Reclaim Finance, working with Urgewald, has published a report detailing the massive funds which the British financial sector continues to make available to companies in the “Global Coal Exit List” (GCEL).
Five of Britain’s leading banks, the report says, put $56 billion into such companies from October 2018 to October 2020, while investors started the year with $47 billion in these GCEL companies. Besides the numbers, the report also details continued support from banks and investors for companies which plan to expand their coal interests.
The Global Coal Exit List is maintained by Urgewald, and consists of every company in the coal industry that Urgewald can find – mining, power producers, exploration, processing, trading, transport, equipment manufacturing, O&M, and EPC, coal-to-liquids and coal-to-gas. So far, the List has grown to 935 parent companies and 1,800 subsidiaries and joint ventures.
Barclays and HSBC topped the list of banks, with $27 billion and $15 billion loaned to GCEL companies over the two years. Those two banks, together with Standard Chartered, accounted for 94% of total British coal finance in the period – just a handful of organizations can demolish coal financing if they change their minds. Perhaps if everyone who banks with them withdrew their assets, it would help them change their minds.
As the report notes, this finance includes Bangladesh’s planned coal expansion – so if a big enough stink is raised, a whole country can have its emissions and air pollution issues eased as institutions back off from financing new coal plants. We’ve seen precisely the same thing in Vietnam, although in that case it was aided by a massive solar buildout and popular hostility to coal for air quality reasons. Bangladesh has less available land and may struggle to switch to renewables in the absence of a middle class or government able to fund rooftop installations, but it doesn’t need to go full coal.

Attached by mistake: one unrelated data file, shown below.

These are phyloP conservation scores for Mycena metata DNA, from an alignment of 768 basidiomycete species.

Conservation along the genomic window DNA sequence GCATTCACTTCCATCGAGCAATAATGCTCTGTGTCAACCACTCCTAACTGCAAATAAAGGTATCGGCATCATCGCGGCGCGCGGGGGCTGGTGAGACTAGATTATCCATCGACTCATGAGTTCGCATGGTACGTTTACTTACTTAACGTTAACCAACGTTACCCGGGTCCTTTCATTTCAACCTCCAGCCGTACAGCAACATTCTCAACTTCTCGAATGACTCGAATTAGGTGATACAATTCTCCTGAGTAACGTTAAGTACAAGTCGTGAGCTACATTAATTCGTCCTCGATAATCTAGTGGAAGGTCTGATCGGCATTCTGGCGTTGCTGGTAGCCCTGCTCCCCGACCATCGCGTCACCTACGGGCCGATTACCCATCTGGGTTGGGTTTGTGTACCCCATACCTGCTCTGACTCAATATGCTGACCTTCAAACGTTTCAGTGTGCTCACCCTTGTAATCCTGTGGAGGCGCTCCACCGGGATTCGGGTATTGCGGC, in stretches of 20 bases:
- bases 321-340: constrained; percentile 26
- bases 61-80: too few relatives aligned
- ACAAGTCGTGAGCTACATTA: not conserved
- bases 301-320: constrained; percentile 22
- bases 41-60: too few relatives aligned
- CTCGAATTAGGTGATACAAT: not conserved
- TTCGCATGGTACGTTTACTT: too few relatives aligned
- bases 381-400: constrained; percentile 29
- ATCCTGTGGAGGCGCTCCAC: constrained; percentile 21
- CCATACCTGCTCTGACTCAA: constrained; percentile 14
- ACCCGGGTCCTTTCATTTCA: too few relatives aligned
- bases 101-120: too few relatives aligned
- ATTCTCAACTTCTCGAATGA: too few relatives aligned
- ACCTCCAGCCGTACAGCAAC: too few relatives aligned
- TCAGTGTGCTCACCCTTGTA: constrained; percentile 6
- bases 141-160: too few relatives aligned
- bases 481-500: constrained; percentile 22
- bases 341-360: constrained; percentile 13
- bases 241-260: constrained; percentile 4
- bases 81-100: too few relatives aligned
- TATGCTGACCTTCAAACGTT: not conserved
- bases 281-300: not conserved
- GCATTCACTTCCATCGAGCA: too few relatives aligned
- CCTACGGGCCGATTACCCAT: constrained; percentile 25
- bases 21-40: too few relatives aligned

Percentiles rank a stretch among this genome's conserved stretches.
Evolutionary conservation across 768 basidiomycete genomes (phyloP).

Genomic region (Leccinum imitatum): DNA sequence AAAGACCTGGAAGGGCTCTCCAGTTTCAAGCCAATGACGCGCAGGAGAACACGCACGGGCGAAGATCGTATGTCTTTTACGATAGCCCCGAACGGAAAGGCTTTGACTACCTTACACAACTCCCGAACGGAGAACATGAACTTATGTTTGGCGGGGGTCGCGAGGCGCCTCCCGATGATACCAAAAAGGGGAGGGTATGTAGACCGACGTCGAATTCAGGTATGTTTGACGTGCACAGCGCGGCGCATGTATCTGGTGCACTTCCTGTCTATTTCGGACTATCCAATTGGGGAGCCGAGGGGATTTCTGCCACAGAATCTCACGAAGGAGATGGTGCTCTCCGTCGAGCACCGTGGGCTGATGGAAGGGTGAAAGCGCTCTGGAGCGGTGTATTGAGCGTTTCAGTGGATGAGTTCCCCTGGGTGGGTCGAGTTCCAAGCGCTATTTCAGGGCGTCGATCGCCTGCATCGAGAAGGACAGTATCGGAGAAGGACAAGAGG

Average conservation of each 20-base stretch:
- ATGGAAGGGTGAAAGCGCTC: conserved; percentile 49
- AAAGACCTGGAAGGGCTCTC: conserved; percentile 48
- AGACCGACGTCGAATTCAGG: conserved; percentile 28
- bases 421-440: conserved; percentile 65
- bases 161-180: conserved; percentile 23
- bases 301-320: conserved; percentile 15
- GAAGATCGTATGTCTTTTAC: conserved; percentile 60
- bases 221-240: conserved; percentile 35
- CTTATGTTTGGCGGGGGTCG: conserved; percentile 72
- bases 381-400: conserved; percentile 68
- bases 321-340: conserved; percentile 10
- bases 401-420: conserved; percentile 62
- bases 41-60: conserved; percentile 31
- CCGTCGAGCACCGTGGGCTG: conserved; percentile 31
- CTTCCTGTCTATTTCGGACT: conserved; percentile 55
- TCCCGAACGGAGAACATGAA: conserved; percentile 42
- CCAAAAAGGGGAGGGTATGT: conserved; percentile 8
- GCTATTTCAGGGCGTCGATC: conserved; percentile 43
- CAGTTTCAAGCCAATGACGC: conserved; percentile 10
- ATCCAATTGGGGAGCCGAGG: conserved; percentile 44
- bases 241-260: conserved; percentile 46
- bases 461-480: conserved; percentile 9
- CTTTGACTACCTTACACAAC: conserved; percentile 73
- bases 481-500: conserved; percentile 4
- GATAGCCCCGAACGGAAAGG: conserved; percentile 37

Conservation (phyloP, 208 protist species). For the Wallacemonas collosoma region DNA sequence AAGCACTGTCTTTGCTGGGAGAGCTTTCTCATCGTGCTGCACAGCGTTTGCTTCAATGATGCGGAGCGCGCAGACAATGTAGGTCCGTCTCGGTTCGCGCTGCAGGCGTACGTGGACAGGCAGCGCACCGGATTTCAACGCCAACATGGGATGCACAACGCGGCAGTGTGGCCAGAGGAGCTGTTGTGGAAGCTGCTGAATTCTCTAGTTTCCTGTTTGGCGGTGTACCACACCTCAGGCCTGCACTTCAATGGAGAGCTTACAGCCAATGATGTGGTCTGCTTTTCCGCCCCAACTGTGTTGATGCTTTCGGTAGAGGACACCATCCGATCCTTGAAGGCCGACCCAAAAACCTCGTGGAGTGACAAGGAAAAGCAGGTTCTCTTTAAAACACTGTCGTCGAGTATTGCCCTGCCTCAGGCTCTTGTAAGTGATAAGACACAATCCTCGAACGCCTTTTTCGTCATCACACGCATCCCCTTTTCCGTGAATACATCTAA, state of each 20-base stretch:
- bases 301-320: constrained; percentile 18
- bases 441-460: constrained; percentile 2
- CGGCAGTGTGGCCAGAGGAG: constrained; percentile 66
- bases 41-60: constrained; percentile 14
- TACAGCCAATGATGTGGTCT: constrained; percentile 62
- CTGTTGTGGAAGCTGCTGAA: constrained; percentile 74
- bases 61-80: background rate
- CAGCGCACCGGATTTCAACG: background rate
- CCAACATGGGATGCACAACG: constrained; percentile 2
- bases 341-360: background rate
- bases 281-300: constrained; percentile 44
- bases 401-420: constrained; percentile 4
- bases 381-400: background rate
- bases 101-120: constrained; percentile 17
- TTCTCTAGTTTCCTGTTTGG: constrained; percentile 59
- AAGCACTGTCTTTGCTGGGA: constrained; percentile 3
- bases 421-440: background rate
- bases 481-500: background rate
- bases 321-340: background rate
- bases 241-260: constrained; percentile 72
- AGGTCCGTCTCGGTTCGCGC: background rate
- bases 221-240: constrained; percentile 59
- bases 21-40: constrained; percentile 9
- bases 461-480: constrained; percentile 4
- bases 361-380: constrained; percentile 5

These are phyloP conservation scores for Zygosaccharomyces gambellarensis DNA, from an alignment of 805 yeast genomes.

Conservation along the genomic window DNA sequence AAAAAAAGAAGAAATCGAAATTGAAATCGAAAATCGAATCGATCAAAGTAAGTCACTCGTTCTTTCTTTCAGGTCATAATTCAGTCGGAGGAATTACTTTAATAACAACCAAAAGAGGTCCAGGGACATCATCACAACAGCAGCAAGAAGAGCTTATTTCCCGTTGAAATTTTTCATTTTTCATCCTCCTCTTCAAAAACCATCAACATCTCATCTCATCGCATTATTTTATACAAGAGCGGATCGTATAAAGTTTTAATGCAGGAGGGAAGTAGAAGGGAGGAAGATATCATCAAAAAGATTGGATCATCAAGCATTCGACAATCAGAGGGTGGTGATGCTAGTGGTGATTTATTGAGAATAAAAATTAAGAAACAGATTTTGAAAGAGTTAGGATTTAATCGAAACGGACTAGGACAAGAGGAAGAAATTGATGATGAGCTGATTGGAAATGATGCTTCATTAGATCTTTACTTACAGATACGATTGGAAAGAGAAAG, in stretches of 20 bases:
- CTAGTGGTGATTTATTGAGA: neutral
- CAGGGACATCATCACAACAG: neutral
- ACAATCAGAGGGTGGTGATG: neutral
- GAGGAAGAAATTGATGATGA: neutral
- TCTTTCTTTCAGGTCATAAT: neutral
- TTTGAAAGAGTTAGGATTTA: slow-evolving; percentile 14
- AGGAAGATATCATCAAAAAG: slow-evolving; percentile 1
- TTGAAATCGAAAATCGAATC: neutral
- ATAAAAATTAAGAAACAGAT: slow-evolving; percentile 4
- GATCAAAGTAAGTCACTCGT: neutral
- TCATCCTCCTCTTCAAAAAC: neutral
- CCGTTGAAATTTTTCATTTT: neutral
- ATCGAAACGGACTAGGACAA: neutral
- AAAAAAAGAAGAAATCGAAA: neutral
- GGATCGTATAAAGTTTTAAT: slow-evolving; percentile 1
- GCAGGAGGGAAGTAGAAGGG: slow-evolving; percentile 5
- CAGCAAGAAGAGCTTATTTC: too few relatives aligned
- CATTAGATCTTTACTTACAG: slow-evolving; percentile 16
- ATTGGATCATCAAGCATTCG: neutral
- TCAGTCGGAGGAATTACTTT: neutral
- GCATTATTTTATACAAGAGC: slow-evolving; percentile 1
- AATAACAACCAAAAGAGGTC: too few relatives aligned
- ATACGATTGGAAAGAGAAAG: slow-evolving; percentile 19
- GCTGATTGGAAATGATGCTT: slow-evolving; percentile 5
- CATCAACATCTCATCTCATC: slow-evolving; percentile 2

As for investors, the report details fully 17 of them which entirely lack a coal exit strategy. But even those which do have coal exit strategies, which is most investors and all banks mentioned in the report, haven’t had to change their behavior yet – at least not to such an extent that we don’t see this $50 billion involvement in coal from the group.
Urgewald’s Global Coal Exit List is intended for precisely this use, exposing and campaigning against coal financing. The Zurich Insurance Group has complimented it for being “the only data source which assesses private companies,” but the big question is how much impact it has, and how many organizations use it.
It is being promoted by fellow NGOs and the UN, but ultimately it is the big financiers and governments which need to use it. Countries such as the UK and Japan have promised to end state-backed financing for coal, so when they extend that to the private sector as South Korea has, this is the sort of weapon they need to have at their disposal.
The Global Coal Exit List excludes companies whose coal activities are very minor both in absolute terms and relative to total revenue. However, the thresholds are becoming more stringent: the 2017 to 2019 threshold for revenue/power production was 30%, and absolute thresholds for coal generation were 20 Mt and 10 GW; in 2020, the List tightened to 20%, 10 Mt and 5 GW.
For now, the List also excludes coal use in cement and steel production. That too can be expected to change once hydrogen, CSP or direct electrical processes make decarbonization possible for those industries.